JAL Dreamliner flight forced back to Boston

JAL Dreamliner Flight Forced Back to Boston

July 19, 2013
"As a standard precautionary measure due to a maintenance message (fuel pump) indicator, JL007 bound for Tokyo-Narita decided to return to Boston Logan for check and landed safely," said Carol Anderson, a U.S.-based Japan Airlines spokeswoman.

TOKYO—Pilots aborted a Japanese-operated Dreamliner flight from Boston to Tokyo after cockpit warnings of a fuel pump malfunction, just days after a fire on a parked plane in London sparked fresh safety fears.

The Boeing 787 has resumed flying after a months-long grounding for serious battery problems, but British aviation bosses have now recommended that emergency beacons in all Dreamliners be disabled, pointing to the devices as a possible fire risk.

Analysts warned Friday that the growing catalogue of mishaps could spell trouble for Boeing's (IW 500/14) flagship aircraft because of doubts among the flying public about the next-generation plane.

In the latest incident, a Japan Airlines (JAL) plane left from Boston's Logan Airport at 12:57 pm on Thursday, but returned about five hours later. The carrier said the turnaround was not an emergency situation.

"As a standard precautionary measure due to a maintenance message (fuel pump) indicator, JL007 bound for Tokyo-Narita decided to return to Boston Logan for check and landed safely," said Carol Anderson, a U.S.-based JAL spokeswoman.

Last Friday, a 787 flown by Ethiopian Airlines caught fire at London's Heathrow airport. No one was aboard the parked plane at the time of the incident, which prompted British authorities to recommend that distress beacons on board all Boeing Dreamliners be disabled.

On Friday, JAL officials in Tokyo confirmed the maintenance message but dismissed concerns that the aborted flight might signal a new problem for the plane.

"We decided to return as a precaution ... as a message showing a malfunction of a fuel pump at the right engine appeared in the cockpit," said a JAL spokesman.

Even if the pump was faulty, there was no safety risk as the engine has a back-up mechanism, he said.

"There's no emergency at all in this case—we just wanted to be on the safe side," he said, adding that "this has nothing to do with the battery system."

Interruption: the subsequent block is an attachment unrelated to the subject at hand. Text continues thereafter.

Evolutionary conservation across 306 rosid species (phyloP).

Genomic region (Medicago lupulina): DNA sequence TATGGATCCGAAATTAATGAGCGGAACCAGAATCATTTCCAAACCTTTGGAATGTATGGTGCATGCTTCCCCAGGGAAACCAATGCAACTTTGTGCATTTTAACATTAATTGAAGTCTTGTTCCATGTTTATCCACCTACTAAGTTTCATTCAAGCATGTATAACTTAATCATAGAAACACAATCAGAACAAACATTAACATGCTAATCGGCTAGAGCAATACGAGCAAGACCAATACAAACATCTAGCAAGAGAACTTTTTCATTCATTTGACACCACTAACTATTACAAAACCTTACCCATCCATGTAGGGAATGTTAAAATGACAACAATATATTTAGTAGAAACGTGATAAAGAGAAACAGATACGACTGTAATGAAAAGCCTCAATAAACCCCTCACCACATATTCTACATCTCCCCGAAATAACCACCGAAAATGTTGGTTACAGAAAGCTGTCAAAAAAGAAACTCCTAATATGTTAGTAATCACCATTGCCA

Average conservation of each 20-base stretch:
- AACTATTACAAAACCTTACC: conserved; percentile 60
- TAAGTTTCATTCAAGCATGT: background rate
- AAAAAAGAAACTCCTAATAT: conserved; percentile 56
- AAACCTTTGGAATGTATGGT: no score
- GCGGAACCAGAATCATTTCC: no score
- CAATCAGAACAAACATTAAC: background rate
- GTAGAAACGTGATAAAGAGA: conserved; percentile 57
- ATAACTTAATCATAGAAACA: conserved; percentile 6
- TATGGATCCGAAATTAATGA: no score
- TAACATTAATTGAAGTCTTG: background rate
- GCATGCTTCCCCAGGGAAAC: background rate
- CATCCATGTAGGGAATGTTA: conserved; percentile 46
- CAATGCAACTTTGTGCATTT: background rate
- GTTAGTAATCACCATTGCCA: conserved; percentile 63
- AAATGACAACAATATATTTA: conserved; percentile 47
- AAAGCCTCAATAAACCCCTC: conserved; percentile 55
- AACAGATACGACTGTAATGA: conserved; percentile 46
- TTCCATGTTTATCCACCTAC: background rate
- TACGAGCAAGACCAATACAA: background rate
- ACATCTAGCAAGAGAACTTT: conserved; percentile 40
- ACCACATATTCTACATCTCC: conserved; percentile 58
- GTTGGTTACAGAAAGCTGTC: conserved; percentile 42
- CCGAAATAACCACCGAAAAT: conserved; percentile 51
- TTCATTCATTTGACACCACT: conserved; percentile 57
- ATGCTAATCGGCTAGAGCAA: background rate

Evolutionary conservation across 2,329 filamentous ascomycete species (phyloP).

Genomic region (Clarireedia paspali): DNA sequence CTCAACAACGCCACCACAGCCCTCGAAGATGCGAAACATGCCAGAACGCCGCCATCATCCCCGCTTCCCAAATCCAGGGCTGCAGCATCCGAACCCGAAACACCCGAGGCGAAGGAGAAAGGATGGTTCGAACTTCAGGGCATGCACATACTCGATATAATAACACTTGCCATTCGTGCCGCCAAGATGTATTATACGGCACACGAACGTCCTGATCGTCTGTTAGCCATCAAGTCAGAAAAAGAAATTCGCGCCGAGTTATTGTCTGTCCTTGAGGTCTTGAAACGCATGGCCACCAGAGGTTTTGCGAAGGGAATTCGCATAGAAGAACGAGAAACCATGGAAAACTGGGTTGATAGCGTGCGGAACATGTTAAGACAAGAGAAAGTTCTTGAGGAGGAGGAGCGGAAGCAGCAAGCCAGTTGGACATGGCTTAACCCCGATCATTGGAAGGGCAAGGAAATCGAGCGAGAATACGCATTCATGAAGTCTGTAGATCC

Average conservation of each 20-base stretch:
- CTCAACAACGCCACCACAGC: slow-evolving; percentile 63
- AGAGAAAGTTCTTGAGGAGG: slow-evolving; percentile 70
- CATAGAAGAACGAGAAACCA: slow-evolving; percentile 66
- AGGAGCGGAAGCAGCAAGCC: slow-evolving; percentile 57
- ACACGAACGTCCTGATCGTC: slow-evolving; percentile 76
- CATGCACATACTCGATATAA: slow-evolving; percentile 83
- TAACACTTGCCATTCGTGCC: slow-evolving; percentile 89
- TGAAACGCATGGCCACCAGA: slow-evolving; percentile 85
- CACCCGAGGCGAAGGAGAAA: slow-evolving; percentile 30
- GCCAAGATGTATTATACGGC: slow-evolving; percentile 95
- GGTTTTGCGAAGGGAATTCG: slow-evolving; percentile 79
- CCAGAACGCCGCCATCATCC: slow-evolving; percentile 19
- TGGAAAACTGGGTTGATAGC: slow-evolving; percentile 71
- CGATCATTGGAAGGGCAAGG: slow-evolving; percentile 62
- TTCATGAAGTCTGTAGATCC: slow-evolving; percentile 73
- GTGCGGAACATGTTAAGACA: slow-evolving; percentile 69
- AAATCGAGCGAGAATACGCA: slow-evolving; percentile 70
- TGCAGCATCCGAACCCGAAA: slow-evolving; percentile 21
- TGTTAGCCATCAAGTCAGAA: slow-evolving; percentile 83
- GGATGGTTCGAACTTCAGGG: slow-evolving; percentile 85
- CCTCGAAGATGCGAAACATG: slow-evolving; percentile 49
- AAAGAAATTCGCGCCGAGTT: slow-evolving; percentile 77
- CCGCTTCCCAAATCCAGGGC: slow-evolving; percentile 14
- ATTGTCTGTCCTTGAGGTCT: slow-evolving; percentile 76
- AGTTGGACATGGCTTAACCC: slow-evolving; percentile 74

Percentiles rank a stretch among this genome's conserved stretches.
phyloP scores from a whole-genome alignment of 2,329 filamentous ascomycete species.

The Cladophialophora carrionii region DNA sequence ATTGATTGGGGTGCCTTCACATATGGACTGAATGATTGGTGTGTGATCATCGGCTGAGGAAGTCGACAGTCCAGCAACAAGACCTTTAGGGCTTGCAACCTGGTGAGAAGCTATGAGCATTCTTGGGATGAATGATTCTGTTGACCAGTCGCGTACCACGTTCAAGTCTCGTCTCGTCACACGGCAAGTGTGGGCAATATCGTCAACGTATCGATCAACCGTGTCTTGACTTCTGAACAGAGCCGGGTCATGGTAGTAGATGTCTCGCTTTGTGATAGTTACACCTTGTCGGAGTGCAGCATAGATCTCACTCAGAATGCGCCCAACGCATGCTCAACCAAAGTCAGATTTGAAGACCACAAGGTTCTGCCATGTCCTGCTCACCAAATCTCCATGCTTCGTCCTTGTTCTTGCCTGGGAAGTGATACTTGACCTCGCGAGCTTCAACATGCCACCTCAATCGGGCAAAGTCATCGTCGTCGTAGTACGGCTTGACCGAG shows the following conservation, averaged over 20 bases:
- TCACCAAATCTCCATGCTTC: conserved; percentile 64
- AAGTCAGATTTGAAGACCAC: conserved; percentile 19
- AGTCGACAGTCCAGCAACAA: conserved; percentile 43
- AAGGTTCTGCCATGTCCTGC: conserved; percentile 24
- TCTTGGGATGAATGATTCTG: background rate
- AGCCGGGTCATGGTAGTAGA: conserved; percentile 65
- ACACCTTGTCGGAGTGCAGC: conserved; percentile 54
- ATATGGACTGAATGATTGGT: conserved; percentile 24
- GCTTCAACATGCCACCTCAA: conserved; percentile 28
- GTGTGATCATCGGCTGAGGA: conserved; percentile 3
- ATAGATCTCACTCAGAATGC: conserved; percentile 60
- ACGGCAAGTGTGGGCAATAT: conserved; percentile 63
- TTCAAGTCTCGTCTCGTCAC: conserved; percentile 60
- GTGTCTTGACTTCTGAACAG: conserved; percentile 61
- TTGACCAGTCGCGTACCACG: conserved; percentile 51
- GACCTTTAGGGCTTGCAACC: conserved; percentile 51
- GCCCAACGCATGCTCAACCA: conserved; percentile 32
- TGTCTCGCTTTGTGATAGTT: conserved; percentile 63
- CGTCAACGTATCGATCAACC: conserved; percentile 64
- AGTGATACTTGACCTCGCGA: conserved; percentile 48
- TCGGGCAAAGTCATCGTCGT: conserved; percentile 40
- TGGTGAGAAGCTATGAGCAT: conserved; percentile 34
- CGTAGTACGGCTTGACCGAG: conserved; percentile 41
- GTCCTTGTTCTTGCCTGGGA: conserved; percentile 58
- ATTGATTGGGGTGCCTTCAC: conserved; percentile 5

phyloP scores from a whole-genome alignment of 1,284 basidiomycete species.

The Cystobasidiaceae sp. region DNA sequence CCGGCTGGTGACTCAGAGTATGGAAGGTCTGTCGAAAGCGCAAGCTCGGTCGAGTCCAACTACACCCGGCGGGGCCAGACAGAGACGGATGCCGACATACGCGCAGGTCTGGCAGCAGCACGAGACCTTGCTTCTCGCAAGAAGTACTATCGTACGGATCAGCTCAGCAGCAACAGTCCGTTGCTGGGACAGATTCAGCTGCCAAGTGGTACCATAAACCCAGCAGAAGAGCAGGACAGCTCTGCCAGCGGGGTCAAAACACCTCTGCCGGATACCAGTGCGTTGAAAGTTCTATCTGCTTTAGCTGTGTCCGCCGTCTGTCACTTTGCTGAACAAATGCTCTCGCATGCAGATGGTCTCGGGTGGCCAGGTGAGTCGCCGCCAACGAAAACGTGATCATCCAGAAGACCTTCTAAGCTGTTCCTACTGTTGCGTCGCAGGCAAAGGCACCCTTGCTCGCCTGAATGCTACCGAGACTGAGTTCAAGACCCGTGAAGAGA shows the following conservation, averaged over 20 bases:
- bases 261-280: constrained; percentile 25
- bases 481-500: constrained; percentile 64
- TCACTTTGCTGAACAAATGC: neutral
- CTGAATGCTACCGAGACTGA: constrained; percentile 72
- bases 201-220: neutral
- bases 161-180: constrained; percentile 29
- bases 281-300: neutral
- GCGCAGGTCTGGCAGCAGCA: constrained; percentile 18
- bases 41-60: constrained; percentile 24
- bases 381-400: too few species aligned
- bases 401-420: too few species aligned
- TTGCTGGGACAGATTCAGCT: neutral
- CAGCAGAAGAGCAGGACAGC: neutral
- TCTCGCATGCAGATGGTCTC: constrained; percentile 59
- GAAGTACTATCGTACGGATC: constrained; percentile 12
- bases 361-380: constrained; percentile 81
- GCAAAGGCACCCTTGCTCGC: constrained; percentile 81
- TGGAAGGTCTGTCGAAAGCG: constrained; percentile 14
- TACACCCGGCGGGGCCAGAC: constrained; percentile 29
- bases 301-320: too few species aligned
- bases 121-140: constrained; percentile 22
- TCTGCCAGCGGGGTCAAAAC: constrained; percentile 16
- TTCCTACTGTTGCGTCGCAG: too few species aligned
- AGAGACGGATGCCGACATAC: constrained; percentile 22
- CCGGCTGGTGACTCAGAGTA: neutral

The U.S. Federal Aviation Administration said the pilot did not declare an emergency as he returned to Boston.

Complaints Mounting

JAL and rival All Nippon Airways (ANA), the Dreamliner's biggest customers, have experienced a growing list of complaints with the 787 since it was allowed to resume flying.

Makiko Nakagawa, aviation analyst at Fukoku Capital Management, warned that the incidents could exacerbate concern among passengers.

"The recent troubles are not significant enough to lead to a major blow such as suspending operations, but the psychological impact is not so small," she said. "That's partially because media coverage of the Dreamliner has been quite extensive."

JAL shares fell 0.9% to 5,320 yen on Friday, while ANA clawed back earlier losses to finish flat at 219 yen, as the benchmark Nikkei 225 index slumped 1.5%.

"Although there is nothing that suggests another temporary halt of Dreamliner operations at this point, the series of accidents may yet spark concerns over a possible link," said Naoki Fujiwara, fund manager at Shinkin Asset Management.

All 50 Boeing 787s in service were grounded in mid-January after a battery fire on one plane parked at the Boston airport. In a separate incident, smoke from a battery aboard an ANA flight in Japan forced an emergency landing.

After months of investigation, U.S. authorities in April formally approved Boeing's battery fix and Japanese regulators followed suit, allowing the Dreamliner to return to the skies.

The plane's Japanese battery supplier, GS Yuasa, has voiced confidence about the fixed system.

"Similar problems will never happen again," GS Yuasa president Makoto Yoda told the Asahi newspaper in an interview published Thursday.

GS Yuasa shares were down 2.3% to 432 yen on Friday.

Copyright Agence France-Presse, 2013

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